Ol korrect?

Ol korrect?

It would take a librarian to spot this, but as with the old EBSCO Discovery Service, a few magazines have sneaked into the “peer-reviewed journals only” results and some peer-reviewed journals have been appearing when we tried to look for “magazines” as a publication type. It is very difficult for EBSCO (or anyone else) to overcome limitations in publisher descriptions for their content but it does mean you need to still keep your wits about you if you only want to ever look at peer reviewed content.

This is not to say that magazine articles are not valuable. The most useful publication types vary by subject. In science, academic journals rule supreme, design relies more on image rich magazines to communicate what’s hot and happening right now in a world where an image truly saves a thousand words, while in computer science and engineering, conferences tend to be where the latest research gets shared, years before it makes it through peer review. It is just that, depending on your assignments, you might want to make sure you can easily tell the different publication formats apart.

How to tell a magazine article from a peer-reviewed journal article

You can always ask a librarian whether a publication is peer reviewed but there are always clues. Here are a few rules of thumb to follow. Compare this peer-reviewed academic journal article and this magazine article.

Fun factor

Bright glossy images, particular a face pic of the author, scream “magazine”. Austere blocks of never ending text suggest peer reviewed journal content. With that said, the EBSCO Discovery Service sometimes includes only the text of magazines without the glossy pictures, so this may not be a reliable guide. If it is in PressReader or graces the shelves of a newsagent, it’s a magazine. Peer-reviewed academic journals eschew fun things in favour of text and charts elucidating complex data. If you are reaching for AI tools to turn an article into something you are prepared to read, it is likely peer-reviewed academic content.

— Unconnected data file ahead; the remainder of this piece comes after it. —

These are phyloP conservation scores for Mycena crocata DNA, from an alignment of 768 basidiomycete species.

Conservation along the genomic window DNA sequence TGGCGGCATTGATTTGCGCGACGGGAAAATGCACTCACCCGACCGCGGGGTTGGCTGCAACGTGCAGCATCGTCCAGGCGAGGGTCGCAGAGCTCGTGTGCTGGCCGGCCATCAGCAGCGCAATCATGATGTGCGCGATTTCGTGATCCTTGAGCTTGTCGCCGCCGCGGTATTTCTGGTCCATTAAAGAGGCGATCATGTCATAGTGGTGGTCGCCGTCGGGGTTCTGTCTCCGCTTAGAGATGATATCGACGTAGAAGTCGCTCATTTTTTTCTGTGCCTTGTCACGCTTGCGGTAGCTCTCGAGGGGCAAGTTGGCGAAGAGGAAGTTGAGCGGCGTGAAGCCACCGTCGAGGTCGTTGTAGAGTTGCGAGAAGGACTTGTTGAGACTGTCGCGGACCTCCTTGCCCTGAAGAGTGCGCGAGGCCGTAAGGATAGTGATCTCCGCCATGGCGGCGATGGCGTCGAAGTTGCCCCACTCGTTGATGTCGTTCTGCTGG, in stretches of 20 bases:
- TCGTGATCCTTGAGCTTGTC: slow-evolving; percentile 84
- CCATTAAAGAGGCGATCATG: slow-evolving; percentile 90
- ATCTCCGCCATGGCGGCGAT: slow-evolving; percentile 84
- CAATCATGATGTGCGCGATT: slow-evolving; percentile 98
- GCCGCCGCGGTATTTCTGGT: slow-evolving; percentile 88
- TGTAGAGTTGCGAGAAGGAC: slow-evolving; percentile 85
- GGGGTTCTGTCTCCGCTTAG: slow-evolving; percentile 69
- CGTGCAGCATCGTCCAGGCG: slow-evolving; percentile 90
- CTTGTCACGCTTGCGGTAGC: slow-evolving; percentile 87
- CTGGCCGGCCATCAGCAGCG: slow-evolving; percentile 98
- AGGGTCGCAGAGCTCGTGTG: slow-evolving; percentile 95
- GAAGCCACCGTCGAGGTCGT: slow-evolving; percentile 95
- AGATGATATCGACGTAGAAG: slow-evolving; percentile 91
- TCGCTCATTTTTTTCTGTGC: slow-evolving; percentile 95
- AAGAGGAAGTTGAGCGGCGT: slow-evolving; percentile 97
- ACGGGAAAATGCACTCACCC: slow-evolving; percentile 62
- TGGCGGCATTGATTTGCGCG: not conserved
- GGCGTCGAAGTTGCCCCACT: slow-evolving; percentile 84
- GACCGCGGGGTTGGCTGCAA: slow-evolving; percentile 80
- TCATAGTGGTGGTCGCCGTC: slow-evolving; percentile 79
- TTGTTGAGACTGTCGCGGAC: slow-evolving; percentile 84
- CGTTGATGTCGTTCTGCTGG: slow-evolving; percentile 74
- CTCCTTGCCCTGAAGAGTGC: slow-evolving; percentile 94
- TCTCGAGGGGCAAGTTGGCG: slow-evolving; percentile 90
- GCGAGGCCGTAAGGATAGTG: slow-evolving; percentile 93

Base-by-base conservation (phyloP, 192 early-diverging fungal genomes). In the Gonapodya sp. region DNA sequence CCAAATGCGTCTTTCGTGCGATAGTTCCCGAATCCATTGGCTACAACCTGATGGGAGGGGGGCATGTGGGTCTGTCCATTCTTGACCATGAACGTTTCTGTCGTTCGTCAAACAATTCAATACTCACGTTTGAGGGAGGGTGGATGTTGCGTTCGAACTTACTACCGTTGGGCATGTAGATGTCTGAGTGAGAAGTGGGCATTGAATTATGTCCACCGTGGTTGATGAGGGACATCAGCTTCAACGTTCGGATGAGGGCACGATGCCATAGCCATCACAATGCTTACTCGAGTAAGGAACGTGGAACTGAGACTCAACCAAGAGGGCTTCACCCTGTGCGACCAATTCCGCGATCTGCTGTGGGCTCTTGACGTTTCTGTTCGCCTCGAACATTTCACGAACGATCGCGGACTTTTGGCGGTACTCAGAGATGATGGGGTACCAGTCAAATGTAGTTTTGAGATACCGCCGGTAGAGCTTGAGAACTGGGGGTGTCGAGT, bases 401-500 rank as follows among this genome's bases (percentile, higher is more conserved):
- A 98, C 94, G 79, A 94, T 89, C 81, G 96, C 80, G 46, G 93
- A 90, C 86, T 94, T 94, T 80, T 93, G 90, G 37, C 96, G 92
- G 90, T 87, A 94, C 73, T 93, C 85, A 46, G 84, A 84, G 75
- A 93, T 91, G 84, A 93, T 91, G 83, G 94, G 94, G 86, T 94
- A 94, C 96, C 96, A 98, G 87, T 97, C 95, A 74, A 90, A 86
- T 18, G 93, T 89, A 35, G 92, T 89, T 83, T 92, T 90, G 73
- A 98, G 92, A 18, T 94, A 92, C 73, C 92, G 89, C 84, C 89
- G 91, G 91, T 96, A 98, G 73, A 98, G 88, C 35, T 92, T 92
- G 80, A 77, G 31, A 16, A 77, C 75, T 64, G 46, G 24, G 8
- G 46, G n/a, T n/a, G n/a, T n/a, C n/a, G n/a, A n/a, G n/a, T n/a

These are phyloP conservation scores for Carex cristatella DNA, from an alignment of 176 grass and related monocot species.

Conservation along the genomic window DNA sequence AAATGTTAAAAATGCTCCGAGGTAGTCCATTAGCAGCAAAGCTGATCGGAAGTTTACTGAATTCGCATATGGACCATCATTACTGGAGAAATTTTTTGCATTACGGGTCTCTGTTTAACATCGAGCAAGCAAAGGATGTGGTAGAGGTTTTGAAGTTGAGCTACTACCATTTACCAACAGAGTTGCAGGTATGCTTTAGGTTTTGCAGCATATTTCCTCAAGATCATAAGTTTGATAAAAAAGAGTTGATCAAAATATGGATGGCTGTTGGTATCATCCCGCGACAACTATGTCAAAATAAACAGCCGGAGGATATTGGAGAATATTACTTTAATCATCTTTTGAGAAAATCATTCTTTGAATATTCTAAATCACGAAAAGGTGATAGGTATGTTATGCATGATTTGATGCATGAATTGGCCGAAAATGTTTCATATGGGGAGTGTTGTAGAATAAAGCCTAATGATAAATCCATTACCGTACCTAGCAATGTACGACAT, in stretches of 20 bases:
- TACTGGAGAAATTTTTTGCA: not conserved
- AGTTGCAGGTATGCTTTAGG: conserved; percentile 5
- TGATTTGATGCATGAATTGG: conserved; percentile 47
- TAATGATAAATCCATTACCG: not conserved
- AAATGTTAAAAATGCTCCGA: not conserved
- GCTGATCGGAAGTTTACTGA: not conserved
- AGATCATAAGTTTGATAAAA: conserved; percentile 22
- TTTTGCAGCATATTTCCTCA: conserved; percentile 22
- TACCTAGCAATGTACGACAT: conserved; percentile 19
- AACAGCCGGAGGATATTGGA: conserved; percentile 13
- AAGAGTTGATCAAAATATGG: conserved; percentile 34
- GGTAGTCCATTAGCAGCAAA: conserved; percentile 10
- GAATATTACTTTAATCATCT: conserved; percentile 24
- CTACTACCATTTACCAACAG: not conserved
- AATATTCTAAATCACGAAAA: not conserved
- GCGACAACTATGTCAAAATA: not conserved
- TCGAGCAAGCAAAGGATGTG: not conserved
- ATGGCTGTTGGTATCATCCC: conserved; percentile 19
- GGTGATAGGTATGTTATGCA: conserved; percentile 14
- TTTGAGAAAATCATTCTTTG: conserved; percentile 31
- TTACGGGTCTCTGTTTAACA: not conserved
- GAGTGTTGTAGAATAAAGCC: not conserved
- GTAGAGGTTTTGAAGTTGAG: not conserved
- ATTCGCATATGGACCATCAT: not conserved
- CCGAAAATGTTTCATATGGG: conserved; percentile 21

Title length

The more formal the article and journal titles, the more likely they belong to a peer reviewed journal and not a magazine. The essential test is to ask yourself if you would expect to find it in a waiting room or at the hairdressers. If you would, it is a magazine, if not, probably an academic journal. Depending on your hairdresser, of course…

Comparing peer-reviewed journal and magazine titles shows how much shorter and simpler magazine titles tend to be!

Article length

Longer articles (10+ pages) tend to be peer-reviewed. If an article is just 2-4 pages long, it almost certainly comes from a magazine unless it is specifically labelled as a letter or micro-article.

Number of references

A handful of references or fewer indicates a professional magazine. Many references suggest an academic journal article.

If you are looking for one type of article or the other and are unsure whether the article(s) you have found is (are) suitable, please chat with a librarian online or pop in and speak to us at the Library Skills Drop-In for advice. We are always more than happy to help.

Hopefully, that will help you distinguish between the latest scholarly research and high-end professional magazines that proffer opinion as established evidence. Both can be valuable in different ways, but depending on how evidence-based your subject is, only one may be deemed suitable for assignments. As always, if doubt, please ask. We’re here to help.

Download a comprehensive guide to the differences

You can download a still more comprehensive guide if you are still uncertain which gives a side-by-side comparison of each element of an article explaining where and how journals and magazines differ.

Assistant Librarian (Promotions) at the University Library. An enthusiastic advocate of libraries, diversity, inclusion, equity, and social justice for all, inside and outside the workplace.

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